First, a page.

Any long-term financial planning must start with Your Number.
Your Number is the amount of money you want to retire with on a specific date.
For example, if you want to retire at age 72 with $2.3 million dollars, you need to earn and save $2.3 million by your 72nd birthday. What is that date?
If you want to save $250,000 to start a restaurant, you don’t need a date, but if you don’t set a specific deadline, you can wander aimlessly, changing your goals each years and never reaching your goal.
Your Retirement Number
Calculating your retirement number is fairly easy thanks to online retirement calculator tools and Certified Financial Planners.
You start by deciding how when you want retire and what you would like for annual income to live the lifestyle you want. You choose that income level based on today’s dollars, but create a plan that adjusts for inflation.
For example, if you want to retire a few years earlier, say at age 60, and live on an annual income that’s equal to $60,000 in today’s dollars, you can use a calculator to determine how much money you’ll need to have when you reach age 60.
The calculator will ask you:
- How much cash do you currently have?
- How much equity do you have in your home?
- How much do you have in retirement accounts (401(k), IRA, mutual fund).
- What will your monthly Social Security income be.
Once you put that information into the calculator, it will generate the amount of money you’ll need to save each month or year until your 60th birthday to earn an annual income from your investments that equals $60,000 today.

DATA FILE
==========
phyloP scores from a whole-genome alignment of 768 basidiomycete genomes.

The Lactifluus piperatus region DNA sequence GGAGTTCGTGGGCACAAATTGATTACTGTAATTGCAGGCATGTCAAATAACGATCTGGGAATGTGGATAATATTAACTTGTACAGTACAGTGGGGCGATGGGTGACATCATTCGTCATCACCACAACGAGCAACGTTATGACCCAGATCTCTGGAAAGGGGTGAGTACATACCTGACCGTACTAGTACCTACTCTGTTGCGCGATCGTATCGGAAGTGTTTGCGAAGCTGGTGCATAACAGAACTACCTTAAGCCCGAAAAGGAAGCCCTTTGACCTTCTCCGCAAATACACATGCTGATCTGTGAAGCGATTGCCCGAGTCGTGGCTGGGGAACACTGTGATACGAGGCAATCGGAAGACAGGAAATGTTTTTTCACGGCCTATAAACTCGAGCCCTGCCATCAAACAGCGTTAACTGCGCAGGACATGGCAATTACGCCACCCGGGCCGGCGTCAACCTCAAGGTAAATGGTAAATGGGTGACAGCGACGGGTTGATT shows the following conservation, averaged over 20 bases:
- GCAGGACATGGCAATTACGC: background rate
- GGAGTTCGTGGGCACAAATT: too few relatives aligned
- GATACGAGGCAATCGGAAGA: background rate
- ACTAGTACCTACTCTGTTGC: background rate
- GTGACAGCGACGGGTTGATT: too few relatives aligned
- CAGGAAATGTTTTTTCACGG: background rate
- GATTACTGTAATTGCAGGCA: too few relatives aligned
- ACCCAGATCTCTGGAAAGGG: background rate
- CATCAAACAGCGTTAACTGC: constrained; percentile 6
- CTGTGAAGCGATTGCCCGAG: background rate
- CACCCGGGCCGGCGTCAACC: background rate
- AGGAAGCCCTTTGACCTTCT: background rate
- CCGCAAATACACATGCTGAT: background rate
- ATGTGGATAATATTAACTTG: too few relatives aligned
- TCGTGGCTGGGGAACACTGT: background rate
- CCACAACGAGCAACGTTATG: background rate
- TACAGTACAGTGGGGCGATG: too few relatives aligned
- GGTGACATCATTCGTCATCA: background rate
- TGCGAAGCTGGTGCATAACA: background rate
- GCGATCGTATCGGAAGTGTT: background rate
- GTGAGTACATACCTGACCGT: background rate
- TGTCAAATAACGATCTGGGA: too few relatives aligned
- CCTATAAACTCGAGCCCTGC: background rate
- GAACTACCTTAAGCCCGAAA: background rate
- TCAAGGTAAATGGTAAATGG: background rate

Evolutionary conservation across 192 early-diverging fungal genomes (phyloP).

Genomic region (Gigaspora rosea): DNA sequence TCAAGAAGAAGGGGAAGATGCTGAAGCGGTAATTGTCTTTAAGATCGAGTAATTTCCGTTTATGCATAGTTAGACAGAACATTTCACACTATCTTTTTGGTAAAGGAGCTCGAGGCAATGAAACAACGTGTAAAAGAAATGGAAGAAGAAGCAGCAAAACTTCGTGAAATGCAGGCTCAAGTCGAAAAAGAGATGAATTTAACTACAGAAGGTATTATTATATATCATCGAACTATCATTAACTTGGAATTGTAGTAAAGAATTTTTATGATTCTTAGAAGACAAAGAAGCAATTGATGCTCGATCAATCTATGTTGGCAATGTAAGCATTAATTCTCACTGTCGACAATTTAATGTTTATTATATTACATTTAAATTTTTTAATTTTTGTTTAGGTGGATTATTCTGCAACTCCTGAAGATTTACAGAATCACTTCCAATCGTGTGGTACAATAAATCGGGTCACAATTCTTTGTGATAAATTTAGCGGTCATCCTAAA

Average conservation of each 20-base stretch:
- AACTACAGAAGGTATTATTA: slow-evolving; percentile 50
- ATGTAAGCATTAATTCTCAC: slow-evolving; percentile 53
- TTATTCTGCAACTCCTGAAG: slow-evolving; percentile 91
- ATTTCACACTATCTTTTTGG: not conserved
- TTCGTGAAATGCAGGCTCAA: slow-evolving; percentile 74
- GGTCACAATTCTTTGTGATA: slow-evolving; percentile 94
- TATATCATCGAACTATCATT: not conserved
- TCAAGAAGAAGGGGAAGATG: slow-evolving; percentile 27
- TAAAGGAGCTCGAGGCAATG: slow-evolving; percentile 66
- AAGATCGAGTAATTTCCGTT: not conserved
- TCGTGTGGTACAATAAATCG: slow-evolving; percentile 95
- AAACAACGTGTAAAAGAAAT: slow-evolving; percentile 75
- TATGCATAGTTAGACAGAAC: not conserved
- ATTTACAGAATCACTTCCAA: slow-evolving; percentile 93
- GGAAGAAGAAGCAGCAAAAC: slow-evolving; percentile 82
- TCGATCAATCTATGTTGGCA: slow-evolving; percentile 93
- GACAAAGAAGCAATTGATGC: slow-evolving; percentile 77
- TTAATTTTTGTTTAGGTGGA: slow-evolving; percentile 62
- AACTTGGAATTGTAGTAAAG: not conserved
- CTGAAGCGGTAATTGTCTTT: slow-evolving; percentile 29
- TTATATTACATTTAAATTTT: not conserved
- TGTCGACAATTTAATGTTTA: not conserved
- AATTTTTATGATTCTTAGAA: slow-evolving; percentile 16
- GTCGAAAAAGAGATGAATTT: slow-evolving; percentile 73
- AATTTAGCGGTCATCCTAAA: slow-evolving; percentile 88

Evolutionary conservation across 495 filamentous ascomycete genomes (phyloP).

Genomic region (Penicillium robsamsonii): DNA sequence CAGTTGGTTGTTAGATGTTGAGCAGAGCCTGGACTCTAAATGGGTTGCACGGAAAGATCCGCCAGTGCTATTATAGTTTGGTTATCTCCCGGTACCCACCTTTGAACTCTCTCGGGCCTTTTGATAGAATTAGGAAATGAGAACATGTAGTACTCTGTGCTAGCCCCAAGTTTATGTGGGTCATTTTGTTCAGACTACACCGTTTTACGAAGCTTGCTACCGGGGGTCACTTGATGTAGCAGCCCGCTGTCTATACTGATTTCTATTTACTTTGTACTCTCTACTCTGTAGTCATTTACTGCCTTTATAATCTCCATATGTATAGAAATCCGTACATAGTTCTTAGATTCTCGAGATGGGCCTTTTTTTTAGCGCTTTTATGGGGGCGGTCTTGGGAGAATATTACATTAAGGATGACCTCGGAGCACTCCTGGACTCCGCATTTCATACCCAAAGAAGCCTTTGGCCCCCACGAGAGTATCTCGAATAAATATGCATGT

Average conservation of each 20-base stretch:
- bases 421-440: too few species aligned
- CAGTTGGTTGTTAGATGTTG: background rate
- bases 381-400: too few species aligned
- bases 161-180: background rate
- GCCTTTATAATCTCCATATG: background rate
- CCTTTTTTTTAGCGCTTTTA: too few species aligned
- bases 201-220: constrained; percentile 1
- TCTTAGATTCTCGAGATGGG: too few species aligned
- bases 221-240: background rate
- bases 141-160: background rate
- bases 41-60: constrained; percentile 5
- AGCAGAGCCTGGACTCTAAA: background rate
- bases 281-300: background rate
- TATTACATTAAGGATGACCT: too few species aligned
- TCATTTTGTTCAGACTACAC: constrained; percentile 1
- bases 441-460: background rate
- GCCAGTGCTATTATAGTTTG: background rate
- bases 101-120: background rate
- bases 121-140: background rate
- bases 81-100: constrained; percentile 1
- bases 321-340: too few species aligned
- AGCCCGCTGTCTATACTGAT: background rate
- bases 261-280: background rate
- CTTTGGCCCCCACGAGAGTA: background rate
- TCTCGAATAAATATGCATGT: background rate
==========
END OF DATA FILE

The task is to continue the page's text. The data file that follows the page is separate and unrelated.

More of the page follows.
Here’s a simple investment (not retirement) calculator.
What you’ll see is that if you invest $100/mo. from the time you’re 22 to the time you’re 62 and you earn 7% annually, you’ll end up with $247,154.20 (or $199,154.20 on $48,000 in contributions).
If you wait until you’re 32 to start making your contributions, that 10-year lag will cut your number in half, earning you only $116,945.26 (or $81,000 on $36,000 in contributions).
Meet with a CFP
Free online retirement aren’t the best for creating a very accurate number and plan, but they can give you a very good start. To accurately calculate your retirement number, meet with a Certified Financial Planner who has all of the latest software for projecting market returns, compound interest, etc., and who will ask you a few more questions about your personal situation.
- For example, do you want to pay for your kids’ college?
- Do you have an emergency fund?
- Are you trying to pay down student loan or credit card debt?
- Are you saving for a mortgage down payment?
Whether you are looking to retire at a standard IRS retirement age, hoping to retire early, or want to save enough to start a small business, you need to know Your Number.